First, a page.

Best practices to account for capture probability and viewable area in camera-based abundance estimation

Anna K. Moeller, Scott J. Waller, Nicholas J. DeCesare, M. Colter Chitwood, Paul M. Lukacs

Research output: Contribution to journalArticlepeer-review

5 Scopus citations

Abstract

A suite of recently developed statistical methods to estimate the abundance and density of unmarked animals from camera traps require accurate estimates of the area sampled by each camera. Although viewshed area is fundamental to achieving accurate abundance estimates, there are no established guidelines for collecting this information in the field. Furthermore, while the complexities of the detection process from motion sensor photography are generally acknowledged, viewable area (the common factor between motion sensor and time lapse photography) on its own has been underemphasized. We establish a common set of terminology to identify the component parts of viewshed area, contrast the photographic capture process and area measurements for time lapse and motion sensor photography, and review methods for estimating viewable area in the field. We use a case study to demonstrate the importance of accurate estimates of viewable area on abundance estimates. Time lapse photography combined with accurate measurements of viewable area allow researchers to assume that capture probability equals 1. Motion sensor photography requires measuring distances to each animal and fitting a distance sampling curve to account for capture probability of <1.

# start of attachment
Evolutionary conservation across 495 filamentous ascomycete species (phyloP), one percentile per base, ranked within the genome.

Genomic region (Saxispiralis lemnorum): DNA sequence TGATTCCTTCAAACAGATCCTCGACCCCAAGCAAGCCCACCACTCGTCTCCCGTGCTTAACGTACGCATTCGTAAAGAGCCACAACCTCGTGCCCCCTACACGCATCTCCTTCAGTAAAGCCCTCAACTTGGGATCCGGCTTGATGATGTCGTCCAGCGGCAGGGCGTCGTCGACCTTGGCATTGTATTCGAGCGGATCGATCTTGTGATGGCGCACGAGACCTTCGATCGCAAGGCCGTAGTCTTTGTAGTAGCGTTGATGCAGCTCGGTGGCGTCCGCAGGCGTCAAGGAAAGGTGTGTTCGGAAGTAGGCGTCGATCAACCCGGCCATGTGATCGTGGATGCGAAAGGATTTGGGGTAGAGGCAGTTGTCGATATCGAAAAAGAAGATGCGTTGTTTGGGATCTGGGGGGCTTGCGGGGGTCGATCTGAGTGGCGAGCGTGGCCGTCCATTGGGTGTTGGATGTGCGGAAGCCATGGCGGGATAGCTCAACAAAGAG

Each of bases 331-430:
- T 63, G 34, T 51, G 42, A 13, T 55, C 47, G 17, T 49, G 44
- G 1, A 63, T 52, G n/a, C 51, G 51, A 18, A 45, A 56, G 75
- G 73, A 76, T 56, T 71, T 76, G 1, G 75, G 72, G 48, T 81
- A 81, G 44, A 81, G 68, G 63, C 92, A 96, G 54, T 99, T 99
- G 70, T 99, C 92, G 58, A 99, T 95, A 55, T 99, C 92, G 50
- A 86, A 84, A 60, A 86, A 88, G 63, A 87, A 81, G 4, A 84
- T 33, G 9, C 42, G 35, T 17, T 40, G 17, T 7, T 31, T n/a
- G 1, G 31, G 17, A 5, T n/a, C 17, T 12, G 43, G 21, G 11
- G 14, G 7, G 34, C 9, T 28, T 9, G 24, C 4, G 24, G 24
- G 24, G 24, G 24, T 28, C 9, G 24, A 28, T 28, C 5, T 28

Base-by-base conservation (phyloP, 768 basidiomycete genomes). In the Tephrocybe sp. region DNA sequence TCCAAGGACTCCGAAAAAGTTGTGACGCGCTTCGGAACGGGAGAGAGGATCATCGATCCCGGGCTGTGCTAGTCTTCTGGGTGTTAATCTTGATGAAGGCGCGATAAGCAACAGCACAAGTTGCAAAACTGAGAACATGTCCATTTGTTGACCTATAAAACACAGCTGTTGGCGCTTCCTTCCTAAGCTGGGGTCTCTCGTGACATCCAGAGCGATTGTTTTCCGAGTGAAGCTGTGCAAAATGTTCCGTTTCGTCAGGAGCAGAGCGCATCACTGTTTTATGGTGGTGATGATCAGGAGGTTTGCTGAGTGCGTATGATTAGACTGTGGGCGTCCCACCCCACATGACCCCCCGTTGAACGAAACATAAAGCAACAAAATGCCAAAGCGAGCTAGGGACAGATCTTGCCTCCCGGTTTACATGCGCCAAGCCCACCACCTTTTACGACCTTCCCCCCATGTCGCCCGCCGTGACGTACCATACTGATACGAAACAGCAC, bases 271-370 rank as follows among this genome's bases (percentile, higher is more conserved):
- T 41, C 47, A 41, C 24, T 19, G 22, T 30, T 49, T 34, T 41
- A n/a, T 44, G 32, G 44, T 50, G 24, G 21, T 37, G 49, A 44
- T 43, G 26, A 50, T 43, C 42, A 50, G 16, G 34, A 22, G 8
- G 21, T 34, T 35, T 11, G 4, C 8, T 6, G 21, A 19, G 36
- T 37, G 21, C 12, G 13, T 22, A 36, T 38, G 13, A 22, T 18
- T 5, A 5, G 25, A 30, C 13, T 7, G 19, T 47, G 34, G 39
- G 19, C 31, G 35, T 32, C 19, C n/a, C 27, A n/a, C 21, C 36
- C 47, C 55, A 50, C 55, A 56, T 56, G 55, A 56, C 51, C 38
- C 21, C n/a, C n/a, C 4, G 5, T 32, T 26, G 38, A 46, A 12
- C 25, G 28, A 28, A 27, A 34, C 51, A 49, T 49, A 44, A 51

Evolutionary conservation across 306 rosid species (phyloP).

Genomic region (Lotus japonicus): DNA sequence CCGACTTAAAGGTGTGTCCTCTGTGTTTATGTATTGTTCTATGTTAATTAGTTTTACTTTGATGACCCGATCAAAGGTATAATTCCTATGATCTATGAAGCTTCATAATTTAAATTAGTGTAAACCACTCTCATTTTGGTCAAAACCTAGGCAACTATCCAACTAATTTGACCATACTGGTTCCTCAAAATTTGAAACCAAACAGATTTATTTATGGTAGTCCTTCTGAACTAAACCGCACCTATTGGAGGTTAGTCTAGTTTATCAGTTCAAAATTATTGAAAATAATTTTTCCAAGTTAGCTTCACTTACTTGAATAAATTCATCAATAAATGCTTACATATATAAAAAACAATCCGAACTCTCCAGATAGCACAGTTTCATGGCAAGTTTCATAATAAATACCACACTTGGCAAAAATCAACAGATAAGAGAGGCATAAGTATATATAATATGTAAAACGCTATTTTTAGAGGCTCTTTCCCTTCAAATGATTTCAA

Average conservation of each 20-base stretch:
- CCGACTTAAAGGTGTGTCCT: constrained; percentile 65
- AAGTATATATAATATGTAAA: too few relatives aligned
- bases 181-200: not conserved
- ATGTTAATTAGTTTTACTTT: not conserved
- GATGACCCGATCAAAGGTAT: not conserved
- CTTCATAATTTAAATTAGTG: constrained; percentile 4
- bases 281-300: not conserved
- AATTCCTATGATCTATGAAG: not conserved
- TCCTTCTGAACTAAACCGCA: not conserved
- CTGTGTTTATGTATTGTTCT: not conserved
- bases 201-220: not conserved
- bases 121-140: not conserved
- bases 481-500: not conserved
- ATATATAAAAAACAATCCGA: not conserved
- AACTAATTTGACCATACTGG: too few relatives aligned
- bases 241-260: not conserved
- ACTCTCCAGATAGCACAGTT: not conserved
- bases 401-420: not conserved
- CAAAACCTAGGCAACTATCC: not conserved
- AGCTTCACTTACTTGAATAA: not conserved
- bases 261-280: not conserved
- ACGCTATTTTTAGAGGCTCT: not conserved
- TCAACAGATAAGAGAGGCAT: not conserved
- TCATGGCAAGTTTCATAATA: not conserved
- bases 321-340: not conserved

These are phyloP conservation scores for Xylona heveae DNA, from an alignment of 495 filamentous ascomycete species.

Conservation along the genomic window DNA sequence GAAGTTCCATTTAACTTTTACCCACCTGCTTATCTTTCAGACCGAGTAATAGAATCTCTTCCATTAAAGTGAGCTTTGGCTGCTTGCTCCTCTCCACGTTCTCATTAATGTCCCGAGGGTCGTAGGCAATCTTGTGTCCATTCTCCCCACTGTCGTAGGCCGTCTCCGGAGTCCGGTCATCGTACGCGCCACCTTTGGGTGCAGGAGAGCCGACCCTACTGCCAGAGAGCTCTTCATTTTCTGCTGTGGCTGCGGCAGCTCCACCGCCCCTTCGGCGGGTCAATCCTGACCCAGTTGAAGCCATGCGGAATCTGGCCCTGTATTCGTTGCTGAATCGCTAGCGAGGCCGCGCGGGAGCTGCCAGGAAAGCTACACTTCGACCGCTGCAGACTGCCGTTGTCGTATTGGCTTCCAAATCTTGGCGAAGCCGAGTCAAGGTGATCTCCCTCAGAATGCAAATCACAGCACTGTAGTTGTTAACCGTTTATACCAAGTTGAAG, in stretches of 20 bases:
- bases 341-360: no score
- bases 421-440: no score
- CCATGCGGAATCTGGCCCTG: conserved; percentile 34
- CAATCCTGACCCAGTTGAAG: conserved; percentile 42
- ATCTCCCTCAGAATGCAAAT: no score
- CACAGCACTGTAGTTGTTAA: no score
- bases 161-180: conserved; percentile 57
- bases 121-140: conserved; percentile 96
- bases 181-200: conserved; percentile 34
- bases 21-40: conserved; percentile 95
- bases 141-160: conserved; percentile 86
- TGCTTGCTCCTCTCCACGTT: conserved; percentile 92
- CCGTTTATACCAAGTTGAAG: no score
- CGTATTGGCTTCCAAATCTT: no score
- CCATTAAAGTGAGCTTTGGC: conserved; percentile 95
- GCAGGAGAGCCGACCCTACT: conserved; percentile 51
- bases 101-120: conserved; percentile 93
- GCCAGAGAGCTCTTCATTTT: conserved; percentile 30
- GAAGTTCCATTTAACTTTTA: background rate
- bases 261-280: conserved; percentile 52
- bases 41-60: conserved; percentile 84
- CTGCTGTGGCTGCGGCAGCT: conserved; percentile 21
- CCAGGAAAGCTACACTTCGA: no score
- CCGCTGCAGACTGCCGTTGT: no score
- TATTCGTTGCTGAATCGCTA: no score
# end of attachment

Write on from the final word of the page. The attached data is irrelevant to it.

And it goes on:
Original languageEnglish
Pages (from-to)152-164
Number of pages13
JournalRemote Sensing in Ecology and Conservation
Volume9
Issue number1
DOIs
StatePublished - Feb 2023

Keywords

  • camera trap
  • capture probability
  • motion sensor photography
  • time lapse photography
  • viewable area
  • viewshed area

Fingerprint

Dive into the research topics of 'Best practices to account for capture probability and viewable area in camera-based abundance estimation'. Together they form a unique fingerprint.

Cite this